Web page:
Jeff Bridges turns in a praise-worthy performance in a run-of-the-mill Oscar bait movie if ever there was one. This is this year’s ‘The Wrestler,’ but ‘Crazy Heart’ isn’t as impacting. The relationships and plot developments are by-the-numbers. It’s a satisfactory movie with all the trappings of alcohol abuse and relational dysfunction with a country music backdrop. The film will be remembered solely as the vehicle for which the Academy paid Jeff Bridges his due, and nothing more.
Julie & Julia (B-) (Nomination: Best Actress–Meryl Streep)
I’m not the intended audience for “Julie and Julia,” so to my surprise it was satisfactory. Other viewers may find it dull or rich or entertaining–it’s a lot of everything. Perhaps that’s because it’s a very light film, very warm and airy. Meryl Streep is excellent in it, and Amy Adams is likable. Would I watch it again? No, it didn’t interest me much, but the movie is well-made.
Harry Potter and the Half Blood Prince (B+) (1 Nomination: Cinematography)
The movies continue to impress. ‘The Half Blood Prince’ is less action, more explanation–but man is this a thick, layered and increasingly intense story. Lord Voldemort, despite his absence in this one, is the center of all the chaos and looming darkness. I enjoyed more humor being salted over this film (the dating, relationships, etc.), but also so much development in the plot this time, even if it has to end abruptly to pave way for the last two-part movie. This is a triumphant chapter.
Sherlock Holmes (C+) (2 Nominations: Art Direction, Original Score)
Robert Downey, Jr. has recently jump-started his career again, and so it’s a pleasure to see him swashbuckling his way through this fast and often funny adventure film. My problem with the film: Guy Ritchie. He takes a lot of directorial nods from his “Rock N Rolla” and “Snatch” to deliver a confusing, almost uninteresting narrative. With that said, the action and comedy deliver for the most part, and for that reason “Holmes” will be a fun time for most, you will just wonder what’s going on.
Transformers: Revenge of the Fallen (C+) (1 Nomination: Sound)
Yes, even those morphing bots (a huge box-office success before ‘Avatar’ made it shrink in comparison) in a movie everyone seems to have went to see but hated with a passion, get a little Oscar love this year. I can’t hate on the film as much as many simply because most of us fanboys are forgetting that the first film was an undeniably fun, goofy thrill-ride. “Transformers 2” starts off pretty well. It’s well-paced, humorous (for the exception of those racist bots), the action is solid, the effects are great, and it kept me involved. I totally thought critics had lost their minds at first. Then somehow the characters zap into Egypt and things fall apart. The plot takes a major dive and the final battle becomes too long and not engaging like the first film.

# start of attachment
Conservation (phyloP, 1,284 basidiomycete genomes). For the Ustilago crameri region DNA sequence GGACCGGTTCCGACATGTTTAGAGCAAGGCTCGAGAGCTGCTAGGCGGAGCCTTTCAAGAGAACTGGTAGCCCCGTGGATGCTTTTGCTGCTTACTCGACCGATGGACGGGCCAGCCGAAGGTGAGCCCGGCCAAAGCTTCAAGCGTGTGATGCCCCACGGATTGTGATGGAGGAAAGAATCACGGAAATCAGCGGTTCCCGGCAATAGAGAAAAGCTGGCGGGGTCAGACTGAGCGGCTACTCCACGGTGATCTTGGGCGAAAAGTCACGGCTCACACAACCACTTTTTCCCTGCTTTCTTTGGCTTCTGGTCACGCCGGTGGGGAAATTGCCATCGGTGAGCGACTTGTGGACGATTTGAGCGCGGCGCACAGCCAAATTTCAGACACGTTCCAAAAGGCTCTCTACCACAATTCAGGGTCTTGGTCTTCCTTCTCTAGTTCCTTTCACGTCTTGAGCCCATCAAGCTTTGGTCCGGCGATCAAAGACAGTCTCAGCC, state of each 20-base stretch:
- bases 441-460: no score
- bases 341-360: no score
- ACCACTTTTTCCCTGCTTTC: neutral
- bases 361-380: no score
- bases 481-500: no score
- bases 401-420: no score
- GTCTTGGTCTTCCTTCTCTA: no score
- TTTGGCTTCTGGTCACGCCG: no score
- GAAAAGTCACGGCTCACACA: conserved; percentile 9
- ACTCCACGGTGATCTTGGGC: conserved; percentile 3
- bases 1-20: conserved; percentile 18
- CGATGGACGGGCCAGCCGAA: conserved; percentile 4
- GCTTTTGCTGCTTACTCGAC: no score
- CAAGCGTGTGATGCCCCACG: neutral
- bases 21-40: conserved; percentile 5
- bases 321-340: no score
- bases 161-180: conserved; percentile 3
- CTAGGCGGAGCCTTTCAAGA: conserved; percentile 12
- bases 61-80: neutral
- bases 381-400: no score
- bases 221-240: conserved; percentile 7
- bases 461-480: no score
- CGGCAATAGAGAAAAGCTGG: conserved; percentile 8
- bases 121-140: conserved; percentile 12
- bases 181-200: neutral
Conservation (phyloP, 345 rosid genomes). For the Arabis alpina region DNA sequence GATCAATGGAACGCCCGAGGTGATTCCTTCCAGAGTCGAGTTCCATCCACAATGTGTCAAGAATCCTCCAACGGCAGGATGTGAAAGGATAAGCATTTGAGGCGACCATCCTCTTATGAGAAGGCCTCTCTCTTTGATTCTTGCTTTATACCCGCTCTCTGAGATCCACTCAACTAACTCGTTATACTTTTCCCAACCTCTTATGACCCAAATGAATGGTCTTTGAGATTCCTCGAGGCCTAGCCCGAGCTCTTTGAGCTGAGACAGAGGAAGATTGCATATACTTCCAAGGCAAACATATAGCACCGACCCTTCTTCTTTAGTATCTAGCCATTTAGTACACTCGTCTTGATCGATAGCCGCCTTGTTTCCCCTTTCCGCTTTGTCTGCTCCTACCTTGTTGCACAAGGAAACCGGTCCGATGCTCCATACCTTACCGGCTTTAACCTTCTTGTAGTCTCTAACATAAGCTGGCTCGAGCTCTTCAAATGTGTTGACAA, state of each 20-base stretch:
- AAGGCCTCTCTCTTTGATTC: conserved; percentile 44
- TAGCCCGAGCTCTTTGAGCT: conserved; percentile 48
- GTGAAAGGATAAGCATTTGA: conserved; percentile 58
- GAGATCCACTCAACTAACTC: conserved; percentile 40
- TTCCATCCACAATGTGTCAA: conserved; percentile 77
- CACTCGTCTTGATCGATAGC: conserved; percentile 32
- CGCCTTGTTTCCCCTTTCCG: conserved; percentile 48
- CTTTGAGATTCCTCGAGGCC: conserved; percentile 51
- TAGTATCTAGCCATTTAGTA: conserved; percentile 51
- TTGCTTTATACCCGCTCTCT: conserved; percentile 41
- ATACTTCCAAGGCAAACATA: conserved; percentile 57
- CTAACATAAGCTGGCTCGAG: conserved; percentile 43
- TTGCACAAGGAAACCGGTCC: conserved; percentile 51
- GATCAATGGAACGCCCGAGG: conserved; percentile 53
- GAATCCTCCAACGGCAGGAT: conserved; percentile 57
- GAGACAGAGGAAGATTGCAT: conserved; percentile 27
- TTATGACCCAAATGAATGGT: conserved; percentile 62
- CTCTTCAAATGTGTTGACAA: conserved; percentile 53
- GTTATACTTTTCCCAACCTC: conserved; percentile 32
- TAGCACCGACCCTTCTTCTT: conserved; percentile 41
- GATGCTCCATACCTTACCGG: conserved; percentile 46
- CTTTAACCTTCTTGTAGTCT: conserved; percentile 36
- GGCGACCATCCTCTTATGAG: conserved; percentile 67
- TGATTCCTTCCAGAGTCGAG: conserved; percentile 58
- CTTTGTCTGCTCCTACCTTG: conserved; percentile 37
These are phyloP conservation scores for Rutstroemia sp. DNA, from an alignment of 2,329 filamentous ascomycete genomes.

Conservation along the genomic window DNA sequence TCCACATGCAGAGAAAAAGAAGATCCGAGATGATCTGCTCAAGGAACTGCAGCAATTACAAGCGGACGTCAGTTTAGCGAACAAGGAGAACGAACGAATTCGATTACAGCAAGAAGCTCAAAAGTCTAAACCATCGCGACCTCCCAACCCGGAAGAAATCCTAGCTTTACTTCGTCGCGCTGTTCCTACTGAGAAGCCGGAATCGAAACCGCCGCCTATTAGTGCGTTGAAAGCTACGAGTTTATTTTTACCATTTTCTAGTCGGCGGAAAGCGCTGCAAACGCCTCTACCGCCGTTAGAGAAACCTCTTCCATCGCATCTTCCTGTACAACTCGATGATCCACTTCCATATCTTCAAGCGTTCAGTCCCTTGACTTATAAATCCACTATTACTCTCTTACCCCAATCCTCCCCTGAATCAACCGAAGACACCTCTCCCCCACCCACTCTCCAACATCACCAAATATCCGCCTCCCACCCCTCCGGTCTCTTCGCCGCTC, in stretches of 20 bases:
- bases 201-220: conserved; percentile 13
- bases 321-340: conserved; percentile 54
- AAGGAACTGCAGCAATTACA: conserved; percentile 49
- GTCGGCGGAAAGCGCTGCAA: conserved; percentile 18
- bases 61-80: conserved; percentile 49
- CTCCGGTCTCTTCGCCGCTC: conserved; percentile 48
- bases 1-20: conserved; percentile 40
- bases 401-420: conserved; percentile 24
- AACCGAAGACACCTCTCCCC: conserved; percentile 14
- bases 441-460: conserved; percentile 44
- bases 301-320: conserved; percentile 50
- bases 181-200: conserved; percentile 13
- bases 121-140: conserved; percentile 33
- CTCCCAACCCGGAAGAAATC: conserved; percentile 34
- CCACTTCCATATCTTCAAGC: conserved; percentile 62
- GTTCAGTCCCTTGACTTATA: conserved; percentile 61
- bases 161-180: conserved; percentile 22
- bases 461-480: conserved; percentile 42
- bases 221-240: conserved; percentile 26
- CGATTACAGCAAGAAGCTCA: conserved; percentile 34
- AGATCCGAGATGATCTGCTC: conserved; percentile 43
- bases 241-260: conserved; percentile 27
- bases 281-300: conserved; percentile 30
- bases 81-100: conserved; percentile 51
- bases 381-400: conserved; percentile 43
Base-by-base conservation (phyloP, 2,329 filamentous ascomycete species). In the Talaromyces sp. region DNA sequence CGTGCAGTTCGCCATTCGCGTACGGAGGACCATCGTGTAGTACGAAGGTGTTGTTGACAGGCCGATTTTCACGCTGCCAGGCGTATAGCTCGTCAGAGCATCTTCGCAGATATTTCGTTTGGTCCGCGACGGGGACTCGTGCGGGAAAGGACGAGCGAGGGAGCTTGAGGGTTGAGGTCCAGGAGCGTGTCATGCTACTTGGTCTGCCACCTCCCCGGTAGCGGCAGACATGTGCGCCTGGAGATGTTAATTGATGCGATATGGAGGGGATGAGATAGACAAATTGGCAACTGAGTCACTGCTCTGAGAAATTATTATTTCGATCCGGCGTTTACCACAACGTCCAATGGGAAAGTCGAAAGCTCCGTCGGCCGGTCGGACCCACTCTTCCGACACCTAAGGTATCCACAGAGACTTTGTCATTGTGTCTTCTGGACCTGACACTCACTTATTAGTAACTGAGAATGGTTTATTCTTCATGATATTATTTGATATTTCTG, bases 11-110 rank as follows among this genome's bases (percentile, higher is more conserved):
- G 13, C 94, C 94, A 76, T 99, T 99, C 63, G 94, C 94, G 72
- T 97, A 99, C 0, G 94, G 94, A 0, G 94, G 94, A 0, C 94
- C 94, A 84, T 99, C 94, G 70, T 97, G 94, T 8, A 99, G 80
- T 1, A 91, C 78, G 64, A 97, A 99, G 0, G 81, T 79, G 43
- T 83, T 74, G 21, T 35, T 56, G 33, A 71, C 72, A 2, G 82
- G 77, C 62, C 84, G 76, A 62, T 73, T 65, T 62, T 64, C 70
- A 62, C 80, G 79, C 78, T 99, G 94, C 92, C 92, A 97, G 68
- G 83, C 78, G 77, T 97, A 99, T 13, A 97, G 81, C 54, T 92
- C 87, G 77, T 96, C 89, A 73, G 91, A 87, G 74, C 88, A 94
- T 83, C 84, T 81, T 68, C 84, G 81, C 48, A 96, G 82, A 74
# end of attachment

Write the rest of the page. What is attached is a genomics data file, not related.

If there’s one thing that we know about this Sunday night, is that the awards should be spread around quite a bit. Otherwise, the year appears to be pretty predictible with perhaps the only real surprise being the showdown between ex-married couple Kathryn Bigelow and James Cameron. It’s likely that the two will trade off Best Picture and Best Director, but which way will they swing? Technically, Cameron is a director like none other. The whole world he created in Avatar existed in his mind, and he waited fourteen years to get the technology caught to bring his vision to life. On the other hand, Bigelow stayed low-key and brought arguably the grittiest action film of the year to the screen, totally defying the playing field in a man’s world of bullets and explosions. Her war film “The Hurt Locker” makes Michael Bay look like a pansy in comparison. Well, Cameron has earned his Oscar for ‘Titanic’, and ‘Hurt Locker’ only grossed a measly $12 million, which would make it the lowest grossing film to win an Oscar by a wide margin. “Avatar” is the biggest movie of all time. I’ll give Bigelow her award for Best Director, and give audience favorite “Avatar” the win for Best Picture.
Best Original Screenplay: Inglourious Basterds
Best Adapted Screenplay: Up in the Air
Best Supporting Actor: Christoph Waltz, Inglourious Basterds
Best Supporting Actress: Mo’Nique, Precious
Best Actor: Jeff Bridges, Crazy Heart
Best Actress: Sandra Bullock, The Blind Side
Best Director: Kathryn Bigelow, The Hurt Locker
Best Picture: Avatar
Last 5 posts by Matt V